To maintain the CO2 reductions achieved through energy efficiency, other immediate action needs to be taken to reduce the carbon footprint of buildings. In addition to the operational emissions from buildings, construction and, especially, construction materials play a key role in the emissions generated by the sector. The share from construction materials will grow even further as energy efficiency improves. The production of construction materials, such as concrete, steel and cement, is already a significant source of emissions at global level. According to the OECD’s estimates, the use of raw materials will double by 2050. This development is primarily driven by increased consumption of mineral resources, including construction materials and metals, particularly in developing countries2. Construction, renovation and demolition projects also generate significant amounts of waste, of which 35% is estimated to end up in landfills even though the waste materials could be reused. In other words, a comprehensive life cycle approach from the carbon footprints of construction materials to the treatment and recycling of waste will be needed for the emissions from the built environment to meet the reduction target.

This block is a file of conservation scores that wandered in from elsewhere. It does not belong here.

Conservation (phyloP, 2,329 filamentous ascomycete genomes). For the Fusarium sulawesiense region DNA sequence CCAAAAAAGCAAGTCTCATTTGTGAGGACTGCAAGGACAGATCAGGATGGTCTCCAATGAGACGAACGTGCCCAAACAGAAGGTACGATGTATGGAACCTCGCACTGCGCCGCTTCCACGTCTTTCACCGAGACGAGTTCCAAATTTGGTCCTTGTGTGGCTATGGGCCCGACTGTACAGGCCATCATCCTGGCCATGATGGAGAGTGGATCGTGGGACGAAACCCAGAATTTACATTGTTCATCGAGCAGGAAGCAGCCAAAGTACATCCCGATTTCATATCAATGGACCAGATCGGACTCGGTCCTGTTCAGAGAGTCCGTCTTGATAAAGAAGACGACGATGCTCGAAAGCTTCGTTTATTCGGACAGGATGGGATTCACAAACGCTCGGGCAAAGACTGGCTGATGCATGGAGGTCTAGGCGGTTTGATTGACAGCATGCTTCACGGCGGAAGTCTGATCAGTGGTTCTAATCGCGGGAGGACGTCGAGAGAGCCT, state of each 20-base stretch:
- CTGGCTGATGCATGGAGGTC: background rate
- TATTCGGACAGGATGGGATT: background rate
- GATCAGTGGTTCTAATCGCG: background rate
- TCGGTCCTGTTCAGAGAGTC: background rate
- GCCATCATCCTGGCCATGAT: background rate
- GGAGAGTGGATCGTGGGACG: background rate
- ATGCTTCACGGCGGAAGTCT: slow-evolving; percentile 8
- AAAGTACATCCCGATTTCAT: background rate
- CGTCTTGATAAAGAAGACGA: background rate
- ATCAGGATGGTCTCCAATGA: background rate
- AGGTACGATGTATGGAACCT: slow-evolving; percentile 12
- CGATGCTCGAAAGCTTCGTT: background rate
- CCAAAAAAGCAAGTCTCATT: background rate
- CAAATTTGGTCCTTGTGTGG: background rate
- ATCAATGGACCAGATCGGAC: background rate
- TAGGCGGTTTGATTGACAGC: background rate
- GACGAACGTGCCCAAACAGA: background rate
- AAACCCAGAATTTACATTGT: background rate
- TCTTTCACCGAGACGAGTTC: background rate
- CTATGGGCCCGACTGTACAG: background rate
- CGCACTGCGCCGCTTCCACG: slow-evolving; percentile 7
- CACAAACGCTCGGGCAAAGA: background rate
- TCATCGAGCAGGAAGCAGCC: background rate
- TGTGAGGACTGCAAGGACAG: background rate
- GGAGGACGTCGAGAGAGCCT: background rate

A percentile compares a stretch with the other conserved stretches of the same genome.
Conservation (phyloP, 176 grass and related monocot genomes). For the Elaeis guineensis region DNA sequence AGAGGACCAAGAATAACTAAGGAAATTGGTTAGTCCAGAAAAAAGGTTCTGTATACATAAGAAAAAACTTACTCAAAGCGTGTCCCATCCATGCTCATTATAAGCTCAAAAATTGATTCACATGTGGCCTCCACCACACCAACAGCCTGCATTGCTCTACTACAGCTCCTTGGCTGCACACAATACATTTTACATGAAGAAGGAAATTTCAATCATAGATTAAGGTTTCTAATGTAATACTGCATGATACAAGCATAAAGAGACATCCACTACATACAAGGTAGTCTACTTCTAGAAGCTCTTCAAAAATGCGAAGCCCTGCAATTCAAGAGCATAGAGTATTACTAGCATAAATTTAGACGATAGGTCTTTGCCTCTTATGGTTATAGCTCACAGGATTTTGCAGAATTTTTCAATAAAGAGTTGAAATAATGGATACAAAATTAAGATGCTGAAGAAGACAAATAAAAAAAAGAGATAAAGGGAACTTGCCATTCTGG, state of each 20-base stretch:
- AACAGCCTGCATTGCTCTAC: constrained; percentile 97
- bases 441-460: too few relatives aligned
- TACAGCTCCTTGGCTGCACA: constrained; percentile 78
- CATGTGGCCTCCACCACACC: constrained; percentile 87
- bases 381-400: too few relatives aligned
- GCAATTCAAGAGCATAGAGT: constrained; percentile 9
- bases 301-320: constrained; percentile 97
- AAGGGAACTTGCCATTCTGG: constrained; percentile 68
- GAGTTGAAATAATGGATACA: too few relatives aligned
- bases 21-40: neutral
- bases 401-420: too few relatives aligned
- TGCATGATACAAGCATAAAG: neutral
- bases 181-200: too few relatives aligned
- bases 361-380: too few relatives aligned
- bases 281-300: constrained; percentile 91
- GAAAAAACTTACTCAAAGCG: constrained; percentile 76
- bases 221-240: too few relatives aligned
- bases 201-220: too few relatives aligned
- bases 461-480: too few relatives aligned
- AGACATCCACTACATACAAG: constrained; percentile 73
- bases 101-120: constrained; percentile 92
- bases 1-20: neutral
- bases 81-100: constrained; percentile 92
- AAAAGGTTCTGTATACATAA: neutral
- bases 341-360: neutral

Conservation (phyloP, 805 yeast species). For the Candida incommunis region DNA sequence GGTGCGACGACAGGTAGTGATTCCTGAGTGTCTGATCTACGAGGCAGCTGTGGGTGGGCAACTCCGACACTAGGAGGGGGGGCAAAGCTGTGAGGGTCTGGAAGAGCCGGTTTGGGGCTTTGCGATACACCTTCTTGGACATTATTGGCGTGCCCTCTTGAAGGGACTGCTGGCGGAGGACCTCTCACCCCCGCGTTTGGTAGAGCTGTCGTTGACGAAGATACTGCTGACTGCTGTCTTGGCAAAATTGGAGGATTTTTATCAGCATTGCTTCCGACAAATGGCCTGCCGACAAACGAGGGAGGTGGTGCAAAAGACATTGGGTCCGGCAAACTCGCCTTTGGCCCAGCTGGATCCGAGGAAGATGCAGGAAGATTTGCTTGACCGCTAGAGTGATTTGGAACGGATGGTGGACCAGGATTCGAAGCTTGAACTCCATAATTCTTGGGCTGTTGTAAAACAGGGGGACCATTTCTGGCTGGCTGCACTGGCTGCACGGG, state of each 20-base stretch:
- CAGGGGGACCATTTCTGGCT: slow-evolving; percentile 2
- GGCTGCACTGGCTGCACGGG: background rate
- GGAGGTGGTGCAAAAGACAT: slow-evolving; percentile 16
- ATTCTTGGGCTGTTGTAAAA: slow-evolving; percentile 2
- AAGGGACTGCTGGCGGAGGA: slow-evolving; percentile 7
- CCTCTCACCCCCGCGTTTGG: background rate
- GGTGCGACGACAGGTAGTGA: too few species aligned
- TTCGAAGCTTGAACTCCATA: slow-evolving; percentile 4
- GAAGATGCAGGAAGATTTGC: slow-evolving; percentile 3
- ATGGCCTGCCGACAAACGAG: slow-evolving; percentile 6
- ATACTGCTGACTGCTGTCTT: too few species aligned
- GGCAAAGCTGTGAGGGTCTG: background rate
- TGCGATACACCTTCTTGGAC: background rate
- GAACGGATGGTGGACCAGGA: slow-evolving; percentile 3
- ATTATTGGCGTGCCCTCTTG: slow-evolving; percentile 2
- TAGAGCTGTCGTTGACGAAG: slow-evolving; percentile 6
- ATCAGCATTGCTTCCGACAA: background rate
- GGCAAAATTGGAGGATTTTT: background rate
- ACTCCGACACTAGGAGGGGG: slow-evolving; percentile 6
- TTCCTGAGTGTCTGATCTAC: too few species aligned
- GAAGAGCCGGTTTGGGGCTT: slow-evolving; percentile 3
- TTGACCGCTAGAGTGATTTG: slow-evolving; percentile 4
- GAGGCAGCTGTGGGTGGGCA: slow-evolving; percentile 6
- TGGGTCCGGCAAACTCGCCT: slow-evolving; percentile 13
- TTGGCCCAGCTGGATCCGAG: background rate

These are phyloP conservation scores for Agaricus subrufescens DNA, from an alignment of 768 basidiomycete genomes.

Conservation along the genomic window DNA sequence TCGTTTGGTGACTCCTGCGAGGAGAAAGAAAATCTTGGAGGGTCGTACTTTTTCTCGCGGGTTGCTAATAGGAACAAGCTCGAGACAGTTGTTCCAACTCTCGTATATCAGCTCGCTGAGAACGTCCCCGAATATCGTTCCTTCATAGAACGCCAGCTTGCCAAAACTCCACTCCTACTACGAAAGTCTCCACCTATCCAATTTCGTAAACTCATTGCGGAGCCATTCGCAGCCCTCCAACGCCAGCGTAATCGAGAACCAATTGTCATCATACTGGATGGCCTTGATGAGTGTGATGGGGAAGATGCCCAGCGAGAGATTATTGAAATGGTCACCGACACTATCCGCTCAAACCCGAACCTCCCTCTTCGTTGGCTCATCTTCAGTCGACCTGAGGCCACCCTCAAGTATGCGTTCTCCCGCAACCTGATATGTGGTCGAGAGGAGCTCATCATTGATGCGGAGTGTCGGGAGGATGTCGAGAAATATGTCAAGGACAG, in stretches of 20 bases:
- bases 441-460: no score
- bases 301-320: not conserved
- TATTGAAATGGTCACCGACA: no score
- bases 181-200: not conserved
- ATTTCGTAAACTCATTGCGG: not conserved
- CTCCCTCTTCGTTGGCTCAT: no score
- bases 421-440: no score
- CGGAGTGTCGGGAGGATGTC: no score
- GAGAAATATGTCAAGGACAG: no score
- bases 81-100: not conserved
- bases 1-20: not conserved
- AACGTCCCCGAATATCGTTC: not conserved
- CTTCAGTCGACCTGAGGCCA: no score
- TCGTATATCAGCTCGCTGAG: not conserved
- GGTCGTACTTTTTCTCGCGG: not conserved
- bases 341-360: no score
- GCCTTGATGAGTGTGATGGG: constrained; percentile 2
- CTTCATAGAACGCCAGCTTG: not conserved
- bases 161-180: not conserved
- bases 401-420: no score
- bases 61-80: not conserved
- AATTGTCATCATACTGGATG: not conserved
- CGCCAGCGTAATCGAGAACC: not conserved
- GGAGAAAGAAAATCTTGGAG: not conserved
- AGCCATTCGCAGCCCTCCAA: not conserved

The carbon footprint of construction can be reduced by improving material efficiency, supporting the introduction of low-carbon or bio-based solutions, and promoting the use of traditional production methods for construction materials. Moreover, efforts to improve the sustainability of the building stock and extend the life cycle of buildings can help avoid unnecessary construction of new buildings. Experts highlight the potential of implementing material efficiency strategies in the building stock. In G7 countries alone, implementing material efficiency strategies, including the use of recycled materials, could reduce greenhouse gas emissions generated through the life cycle of the materials used in residential buildings by over 80% by 20502. However, the demand for recycled materials is outpacing their supply, especially in terms of carbon-based metals such as steel. Therefore, we must focus to explore additional measures that support low-carbon construction.

Growing market potential is expected for low-carbon construction materials

According to a survey conducted by Ramboll, Finland is a pioneer in the property industry when it comes to working towards carbon-neutral buildings3. Finland is also a pioneer in the development of regulations for low-carbon construction, as Finland’s roadmap for low-carbon construction aims for a more ambitious trajectory than that currently required by the EU. Finnish construction companies recognise that the industry is taking steps towards low-carbon construction, and they believe the development will create market potential in the short term, especially in the production of low-carbon construction materials.